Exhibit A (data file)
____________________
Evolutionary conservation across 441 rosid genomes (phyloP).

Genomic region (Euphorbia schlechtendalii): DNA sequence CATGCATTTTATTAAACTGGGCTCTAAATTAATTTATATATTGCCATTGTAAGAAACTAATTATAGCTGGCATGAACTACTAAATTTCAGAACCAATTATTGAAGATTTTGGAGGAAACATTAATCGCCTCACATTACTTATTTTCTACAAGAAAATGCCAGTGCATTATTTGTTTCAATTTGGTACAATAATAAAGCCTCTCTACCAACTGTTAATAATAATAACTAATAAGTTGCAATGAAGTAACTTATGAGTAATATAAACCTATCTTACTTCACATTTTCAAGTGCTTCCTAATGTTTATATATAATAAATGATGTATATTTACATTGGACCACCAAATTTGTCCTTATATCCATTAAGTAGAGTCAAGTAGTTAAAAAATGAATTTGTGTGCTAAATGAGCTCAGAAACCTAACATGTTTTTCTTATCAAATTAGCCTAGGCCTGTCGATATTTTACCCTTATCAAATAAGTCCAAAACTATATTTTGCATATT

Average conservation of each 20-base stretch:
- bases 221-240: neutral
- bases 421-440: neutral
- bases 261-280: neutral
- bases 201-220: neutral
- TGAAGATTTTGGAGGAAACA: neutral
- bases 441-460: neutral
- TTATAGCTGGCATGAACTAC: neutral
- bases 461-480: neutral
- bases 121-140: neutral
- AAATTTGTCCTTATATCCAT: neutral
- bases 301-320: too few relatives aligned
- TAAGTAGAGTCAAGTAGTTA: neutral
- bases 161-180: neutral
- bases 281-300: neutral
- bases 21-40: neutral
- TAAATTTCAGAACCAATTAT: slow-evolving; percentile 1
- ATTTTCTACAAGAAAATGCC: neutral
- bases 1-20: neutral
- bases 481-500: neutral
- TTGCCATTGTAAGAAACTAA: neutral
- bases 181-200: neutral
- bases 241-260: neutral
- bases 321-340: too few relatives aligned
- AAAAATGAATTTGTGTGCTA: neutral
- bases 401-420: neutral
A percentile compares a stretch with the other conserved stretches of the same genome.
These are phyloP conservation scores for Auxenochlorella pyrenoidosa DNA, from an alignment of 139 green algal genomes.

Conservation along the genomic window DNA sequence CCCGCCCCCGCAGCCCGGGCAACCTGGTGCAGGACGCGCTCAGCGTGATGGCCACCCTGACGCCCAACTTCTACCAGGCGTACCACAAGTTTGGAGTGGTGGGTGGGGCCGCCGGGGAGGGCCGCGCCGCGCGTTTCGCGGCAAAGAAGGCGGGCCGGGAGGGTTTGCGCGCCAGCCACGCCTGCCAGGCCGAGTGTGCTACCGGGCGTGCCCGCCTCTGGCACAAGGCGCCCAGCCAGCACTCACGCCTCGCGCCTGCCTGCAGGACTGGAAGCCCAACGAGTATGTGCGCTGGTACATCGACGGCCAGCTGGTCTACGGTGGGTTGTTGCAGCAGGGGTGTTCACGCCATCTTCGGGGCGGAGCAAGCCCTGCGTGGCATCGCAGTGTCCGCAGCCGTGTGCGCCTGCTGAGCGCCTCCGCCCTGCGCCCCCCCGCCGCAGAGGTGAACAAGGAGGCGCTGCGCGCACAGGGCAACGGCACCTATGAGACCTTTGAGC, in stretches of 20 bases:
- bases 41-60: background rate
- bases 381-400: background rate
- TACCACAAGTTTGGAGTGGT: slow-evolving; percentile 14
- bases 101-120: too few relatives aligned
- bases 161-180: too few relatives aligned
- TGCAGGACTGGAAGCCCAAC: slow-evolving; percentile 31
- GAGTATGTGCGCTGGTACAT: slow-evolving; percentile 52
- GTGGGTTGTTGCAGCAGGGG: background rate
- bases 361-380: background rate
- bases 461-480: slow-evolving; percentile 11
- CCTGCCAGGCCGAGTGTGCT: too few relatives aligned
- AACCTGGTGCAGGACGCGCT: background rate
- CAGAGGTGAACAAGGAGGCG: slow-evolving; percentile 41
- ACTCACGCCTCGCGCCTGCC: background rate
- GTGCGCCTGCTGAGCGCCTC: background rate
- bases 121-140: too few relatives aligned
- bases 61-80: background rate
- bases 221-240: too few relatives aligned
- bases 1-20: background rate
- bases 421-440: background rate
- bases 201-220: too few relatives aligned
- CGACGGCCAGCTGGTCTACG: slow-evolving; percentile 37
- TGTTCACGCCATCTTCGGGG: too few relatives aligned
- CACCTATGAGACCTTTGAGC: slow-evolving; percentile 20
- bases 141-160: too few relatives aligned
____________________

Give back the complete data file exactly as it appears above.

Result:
Evolutionary conservation across 441 rosid genomes (phyloP).

Genomic region (Euphorbia schlechtendalii): DNA sequence CATGCATTTTATTAAACTGGGCTCTAAATTAATTTATATATTGCCATTGTAAGAAACTAATTATAGCTGGCATGAACTACTAAATTTCAGAACCAATTATTGAAGATTTTGGAGGAAACATTAATCGCCTCACATTACTTATTTTCTACAAGAAAATGCCAGTGCATTATTTGTTTCAATTTGGTACAATAATAAAGCCTCTCTACCAACTGTTAATAATAATAACTAATAAGTTGCAATGAAGTAACTTATGAGTAATATAAACCTATCTTACTTCACATTTTCAAGTGCTTCCTAATGTTTATATATAATAAATGATGTATATTTACATTGGACCACCAAATTTGTCCTTATATCCATTAAGTAGAGTCAAGTAGTTAAAAAATGAATTTGTGTGCTAAATGAGCTCAGAAACCTAACATGTTTTTCTTATCAAATTAGCCTAGGCCTGTCGATATTTTACCCTTATCAAATAAGTCCAAAACTATATTTTGCATATT

Average conservation of each 20-base stretch:
- bases 221-240: neutral
- bases 421-440: neutral
- bases 261-280: neutral
- bases 201-220: neutral
- TGAAGATTTTGGAGGAAACA: neutral
- bases 441-460: neutral
- TTATAGCTGGCATGAACTAC: neutral
- bases 461-480: neutral
- bases 121-140: neutral
- AAATTTGTCCTTATATCCAT: neutral
- bases 301-320: too few relatives aligned
- TAAGTAGAGTCAAGTAGTTA: neutral
- bases 161-180: neutral
- bases 281-300: neutral
- bases 21-40: neutral
- TAAATTTCAGAACCAATTAT: slow-evolving; percentile 1
- ATTTTCTACAAGAAAATGCC: neutral
- bases 1-20: neutral
- bases 481-500: neutral
- TTGCCATTGTAAGAAACTAA: neutral
- bases 181-200: neutral
- bases 241-260: neutral
- bases 321-340: too few relatives aligned
- AAAAATGAATTTGTGTGCTA: neutral
- bases 401-420: neutral
A percentile compares a stretch with the other conserved stretches of the same genome.
These are phyloP conservation scores for Auxenochlorella pyrenoidosa DNA, from an alignment of 139 green algal genomes.

Conservation along the genomic window DNA sequence CCCGCCCCCGCAGCCCGGGCAACCTGGTGCAGGACGCGCTCAGCGTGATGGCCACCCTGACGCCCAACTTCTACCAGGCGTACCACAAGTTTGGAGTGGTGGGTGGGGCCGCCGGGGAGGGCCGCGCCGCGCGTTTCGCGGCAAAGAAGGCGGGCCGGGAGGGTTTGCGCGCCAGCCACGCCTGCCAGGCCGAGTGTGCTACCGGGCGTGCCCGCCTCTGGCACAAGGCGCCCAGCCAGCACTCACGCCTCGCGCCTGCCTGCAGGACTGGAAGCCCAACGAGTATGTGCGCTGGTACATCGACGGCCAGCTGGTCTACGGTGGGTTGTTGCAGCAGGGGTGTTCACGCCATCTTCGGGGCGGAGCAAGCCCTGCGTGGCATCGCAGTGTCCGCAGCCGTGTGCGCCTGCTGAGCGCCTCCGCCCTGCGCCCCCCCGCCGCAGAGGTGAACAAGGAGGCGCTGCGCGCACAGGGCAACGGCACCTATGAGACCTTTGAGC, in stretches of 20 bases:
- bases 41-60: background rate
- bases 381-400: background rate
- TACCACAAGTTTGGAGTGGT: slow-evolving; percentile 14
- bases 101-120: too few relatives aligned
- bases 161-180: too few relatives aligned
- TGCAGGACTGGAAGCCCAAC: slow-evolving; percentile 31
- GAGTATGTGCGCTGGTACAT: slow-evolving; percentile 52
- GTGGGTTGTTGCAGCAGGGG: background rate
- bases 361-380: background rate
- bases 461-480: slow-evolving; percentile 11
- CCTGCCAGGCCGAGTGTGCT: too few relatives aligned
- AACCTGGTGCAGGACGCGCT: background rate
- CAGAGGTGAACAAGGAGGCG: slow-evolving; percentile 41
- ACTCACGCCTCGCGCCTGCC: background rate
- GTGCGCCTGCTGAGCGCCTC: background rate
- bases 121-140: too few relatives aligned
- bases 61-80: background rate
- bases 221-240: too few relatives aligned
- bases 1-20: background rate
- bases 421-440: background rate
- bases 201-220: too few relatives aligned
- CGACGGCCAGCTGGTCTACG: slow-evolving; percentile 37
- TGTTCACGCCATCTTCGGGG: too few relatives aligned
- CACCTATGAGACCTTTGAGC: slow-evolving; percentile 20
- bases 141-160: too few relatives aligned